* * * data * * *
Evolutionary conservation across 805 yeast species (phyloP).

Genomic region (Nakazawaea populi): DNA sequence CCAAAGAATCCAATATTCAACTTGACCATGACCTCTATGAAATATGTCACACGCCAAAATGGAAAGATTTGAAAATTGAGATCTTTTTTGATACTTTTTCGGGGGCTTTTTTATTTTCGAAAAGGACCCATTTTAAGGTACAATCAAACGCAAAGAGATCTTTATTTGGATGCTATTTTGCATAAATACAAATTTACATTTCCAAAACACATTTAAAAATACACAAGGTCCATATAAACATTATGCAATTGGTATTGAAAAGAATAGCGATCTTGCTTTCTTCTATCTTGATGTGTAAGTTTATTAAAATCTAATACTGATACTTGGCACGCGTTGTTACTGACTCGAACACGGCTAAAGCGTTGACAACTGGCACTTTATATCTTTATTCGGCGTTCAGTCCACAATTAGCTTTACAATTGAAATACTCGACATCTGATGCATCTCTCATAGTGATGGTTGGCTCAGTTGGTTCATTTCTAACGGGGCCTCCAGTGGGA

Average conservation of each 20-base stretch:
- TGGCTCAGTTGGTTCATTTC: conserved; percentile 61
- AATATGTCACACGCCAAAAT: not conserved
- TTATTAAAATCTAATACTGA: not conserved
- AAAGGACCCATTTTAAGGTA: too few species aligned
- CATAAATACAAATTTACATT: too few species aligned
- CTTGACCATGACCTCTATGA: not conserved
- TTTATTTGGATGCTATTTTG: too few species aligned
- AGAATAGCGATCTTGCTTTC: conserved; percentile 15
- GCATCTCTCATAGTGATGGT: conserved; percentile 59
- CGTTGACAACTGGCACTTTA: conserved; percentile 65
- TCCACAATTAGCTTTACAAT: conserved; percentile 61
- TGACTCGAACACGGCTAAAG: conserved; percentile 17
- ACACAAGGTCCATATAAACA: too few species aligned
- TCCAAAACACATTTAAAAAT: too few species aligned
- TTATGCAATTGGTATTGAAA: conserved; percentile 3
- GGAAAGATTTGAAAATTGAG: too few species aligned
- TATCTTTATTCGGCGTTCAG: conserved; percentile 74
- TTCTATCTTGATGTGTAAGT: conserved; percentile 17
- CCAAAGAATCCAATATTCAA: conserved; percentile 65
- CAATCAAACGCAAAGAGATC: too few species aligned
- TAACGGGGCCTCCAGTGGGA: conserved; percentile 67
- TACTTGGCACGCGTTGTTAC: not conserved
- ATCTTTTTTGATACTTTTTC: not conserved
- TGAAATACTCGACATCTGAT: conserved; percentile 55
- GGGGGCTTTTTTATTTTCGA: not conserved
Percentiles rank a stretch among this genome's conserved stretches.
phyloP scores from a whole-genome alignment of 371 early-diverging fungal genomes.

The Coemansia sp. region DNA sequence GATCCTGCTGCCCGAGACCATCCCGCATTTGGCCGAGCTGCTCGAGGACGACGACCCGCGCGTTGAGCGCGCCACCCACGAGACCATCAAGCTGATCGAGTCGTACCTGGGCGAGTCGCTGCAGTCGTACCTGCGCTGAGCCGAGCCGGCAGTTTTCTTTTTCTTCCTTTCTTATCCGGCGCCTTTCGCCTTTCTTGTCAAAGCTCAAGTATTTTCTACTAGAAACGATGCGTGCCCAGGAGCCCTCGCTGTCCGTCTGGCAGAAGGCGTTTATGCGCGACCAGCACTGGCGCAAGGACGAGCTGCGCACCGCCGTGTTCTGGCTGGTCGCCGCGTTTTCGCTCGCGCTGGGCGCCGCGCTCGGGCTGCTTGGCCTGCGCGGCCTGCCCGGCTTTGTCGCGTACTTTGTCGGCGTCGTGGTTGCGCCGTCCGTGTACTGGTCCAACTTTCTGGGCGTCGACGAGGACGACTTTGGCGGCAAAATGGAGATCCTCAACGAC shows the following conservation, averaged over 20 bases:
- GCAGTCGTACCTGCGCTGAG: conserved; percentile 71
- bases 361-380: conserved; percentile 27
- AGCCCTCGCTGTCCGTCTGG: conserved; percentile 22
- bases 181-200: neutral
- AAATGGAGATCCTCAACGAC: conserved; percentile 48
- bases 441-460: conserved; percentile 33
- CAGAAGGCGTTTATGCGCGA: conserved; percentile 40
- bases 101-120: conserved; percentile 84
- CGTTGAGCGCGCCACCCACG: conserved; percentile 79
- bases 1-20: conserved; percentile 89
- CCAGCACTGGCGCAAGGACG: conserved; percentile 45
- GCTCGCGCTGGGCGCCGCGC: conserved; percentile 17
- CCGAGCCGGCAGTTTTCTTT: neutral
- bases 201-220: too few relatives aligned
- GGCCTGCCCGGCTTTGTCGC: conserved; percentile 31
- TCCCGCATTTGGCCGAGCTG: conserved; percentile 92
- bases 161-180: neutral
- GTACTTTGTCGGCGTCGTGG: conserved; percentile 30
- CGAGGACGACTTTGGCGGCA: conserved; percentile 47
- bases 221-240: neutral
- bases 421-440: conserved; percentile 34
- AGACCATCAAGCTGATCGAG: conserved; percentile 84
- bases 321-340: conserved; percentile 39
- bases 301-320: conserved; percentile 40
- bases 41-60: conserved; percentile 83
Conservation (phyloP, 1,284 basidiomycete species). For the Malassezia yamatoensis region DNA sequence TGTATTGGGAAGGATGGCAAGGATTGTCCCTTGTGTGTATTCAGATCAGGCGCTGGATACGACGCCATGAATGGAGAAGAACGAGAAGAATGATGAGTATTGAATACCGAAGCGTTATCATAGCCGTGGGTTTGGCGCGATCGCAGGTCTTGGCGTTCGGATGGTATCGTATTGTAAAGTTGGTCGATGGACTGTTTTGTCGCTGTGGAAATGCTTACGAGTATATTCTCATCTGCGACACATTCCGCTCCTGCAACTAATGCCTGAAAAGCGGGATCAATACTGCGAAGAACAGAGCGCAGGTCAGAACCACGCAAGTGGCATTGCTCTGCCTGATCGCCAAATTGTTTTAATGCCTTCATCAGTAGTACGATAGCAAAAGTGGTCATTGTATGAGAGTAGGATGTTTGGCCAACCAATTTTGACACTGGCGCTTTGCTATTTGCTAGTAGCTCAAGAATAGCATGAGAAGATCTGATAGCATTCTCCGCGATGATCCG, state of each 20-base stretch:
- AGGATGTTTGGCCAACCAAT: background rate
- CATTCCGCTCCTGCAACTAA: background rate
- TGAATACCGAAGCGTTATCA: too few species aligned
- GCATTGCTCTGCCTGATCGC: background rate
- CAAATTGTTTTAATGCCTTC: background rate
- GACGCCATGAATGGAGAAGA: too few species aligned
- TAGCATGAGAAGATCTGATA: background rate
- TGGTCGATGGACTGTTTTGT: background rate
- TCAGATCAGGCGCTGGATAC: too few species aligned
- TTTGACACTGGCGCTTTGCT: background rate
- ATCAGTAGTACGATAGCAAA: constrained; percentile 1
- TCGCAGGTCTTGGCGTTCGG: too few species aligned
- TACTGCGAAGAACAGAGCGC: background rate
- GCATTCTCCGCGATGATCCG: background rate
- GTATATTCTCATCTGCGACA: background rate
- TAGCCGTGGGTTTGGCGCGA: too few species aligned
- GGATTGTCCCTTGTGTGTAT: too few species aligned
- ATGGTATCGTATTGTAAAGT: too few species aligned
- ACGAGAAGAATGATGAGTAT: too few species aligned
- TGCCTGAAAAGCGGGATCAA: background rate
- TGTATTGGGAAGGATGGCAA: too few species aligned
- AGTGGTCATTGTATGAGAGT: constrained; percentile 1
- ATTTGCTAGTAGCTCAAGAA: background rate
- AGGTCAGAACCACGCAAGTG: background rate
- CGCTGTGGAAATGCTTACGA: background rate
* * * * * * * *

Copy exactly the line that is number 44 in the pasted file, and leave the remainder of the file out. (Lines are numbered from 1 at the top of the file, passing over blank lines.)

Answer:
- CCGAGCCGGCAGTTTTCTTT: neutral